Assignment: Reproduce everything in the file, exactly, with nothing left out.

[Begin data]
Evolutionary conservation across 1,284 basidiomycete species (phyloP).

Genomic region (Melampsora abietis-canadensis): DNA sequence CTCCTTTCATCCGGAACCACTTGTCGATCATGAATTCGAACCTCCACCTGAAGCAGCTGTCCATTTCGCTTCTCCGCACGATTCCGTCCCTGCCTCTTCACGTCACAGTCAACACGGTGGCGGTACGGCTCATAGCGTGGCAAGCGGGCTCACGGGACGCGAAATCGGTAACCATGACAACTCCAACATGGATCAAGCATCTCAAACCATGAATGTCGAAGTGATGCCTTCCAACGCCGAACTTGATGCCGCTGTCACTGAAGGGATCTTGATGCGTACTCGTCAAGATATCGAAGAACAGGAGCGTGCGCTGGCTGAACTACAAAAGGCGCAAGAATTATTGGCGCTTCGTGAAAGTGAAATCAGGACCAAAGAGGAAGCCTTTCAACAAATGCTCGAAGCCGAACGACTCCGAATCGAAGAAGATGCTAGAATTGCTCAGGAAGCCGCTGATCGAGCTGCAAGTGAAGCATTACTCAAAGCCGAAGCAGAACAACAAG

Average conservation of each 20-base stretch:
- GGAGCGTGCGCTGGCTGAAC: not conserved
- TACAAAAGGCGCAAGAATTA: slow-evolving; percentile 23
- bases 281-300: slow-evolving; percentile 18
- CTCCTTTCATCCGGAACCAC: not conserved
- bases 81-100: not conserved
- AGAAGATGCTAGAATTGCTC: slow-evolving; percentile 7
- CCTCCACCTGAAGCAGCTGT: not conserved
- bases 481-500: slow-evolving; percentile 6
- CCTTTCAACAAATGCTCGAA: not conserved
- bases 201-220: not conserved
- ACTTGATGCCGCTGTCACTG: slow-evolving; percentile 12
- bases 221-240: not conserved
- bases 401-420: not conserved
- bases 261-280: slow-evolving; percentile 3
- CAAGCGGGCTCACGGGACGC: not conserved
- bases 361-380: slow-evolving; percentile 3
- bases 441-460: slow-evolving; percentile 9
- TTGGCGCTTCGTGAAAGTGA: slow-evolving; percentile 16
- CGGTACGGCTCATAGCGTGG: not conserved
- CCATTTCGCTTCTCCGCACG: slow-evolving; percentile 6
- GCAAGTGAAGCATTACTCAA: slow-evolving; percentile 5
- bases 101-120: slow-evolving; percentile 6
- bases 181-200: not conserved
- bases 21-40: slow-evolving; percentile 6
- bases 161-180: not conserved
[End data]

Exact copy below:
Evolutionary conservation across 1,284 basidiomycete species (phyloP).

Genomic region (Melampsora abietis-canadensis): DNA sequence CTCCTTTCATCCGGAACCACTTGTCGATCATGAATTCGAACCTCCACCTGAAGCAGCTGTCCATTTCGCTTCTCCGCACGATTCCGTCCCTGCCTCTTCACGTCACAGTCAACACGGTGGCGGTACGGCTCATAGCGTGGCAAGCGGGCTCACGGGACGCGAAATCGGTAACCATGACAACTCCAACATGGATCAAGCATCTCAAACCATGAATGTCGAAGTGATGCCTTCCAACGCCGAACTTGATGCCGCTGTCACTGAAGGGATCTTGATGCGTACTCGTCAAGATATCGAAGAACAGGAGCGTGCGCTGGCTGAACTACAAAAGGCGCAAGAATTATTGGCGCTTCGTGAAAGTGAAATCAGGACCAAAGAGGAAGCCTTTCAACAAATGCTCGAAGCCGAACGACTCCGAATCGAAGAAGATGCTAGAATTGCTCAGGAAGCCGCTGATCGAGCTGCAAGTGAAGCATTACTCAAAGCCGAAGCAGAACAACAAG

Average conservation of each 20-base stretch:
- GGAGCGTGCGCTGGCTGAAC: not conserved
- TACAAAAGGCGCAAGAATTA: slow-evolving; percentile 23
- bases 281-300: slow-evolving; percentile 18
- CTCCTTTCATCCGGAACCAC: not conserved
- bases 81-100: not conserved
- AGAAGATGCTAGAATTGCTC: slow-evolving; percentile 7
- CCTCCACCTGAAGCAGCTGT: not conserved
- bases 481-500: slow-evolving; percentile 6
- CCTTTCAACAAATGCTCGAA: not conserved
- bases 201-220: not conserved
- ACTTGATGCCGCTGTCACTG: slow-evolving; percentile 12
- bases 221-240: not conserved
- bases 401-420: not conserved
- bases 261-280: slow-evolving; percentile 3
- CAAGCGGGCTCACGGGACGC: not conserved
- bases 361-380: slow-evolving; percentile 3
- bases 441-460: slow-evolving; percentile 9
- TTGGCGCTTCGTGAAAGTGA: slow-evolving; percentile 16
- CGGTACGGCTCATAGCGTGG: not conserved
- CCATTTCGCTTCTCCGCACG: slow-evolving; percentile 6
- GCAAGTGAAGCATTACTCAA: slow-evolving; percentile 5
- bases 101-120: slow-evolving; percentile 6
- bases 181-200: not conserved
- bases 21-40: slow-evolving; percentile 6
- bases 161-180: not conserved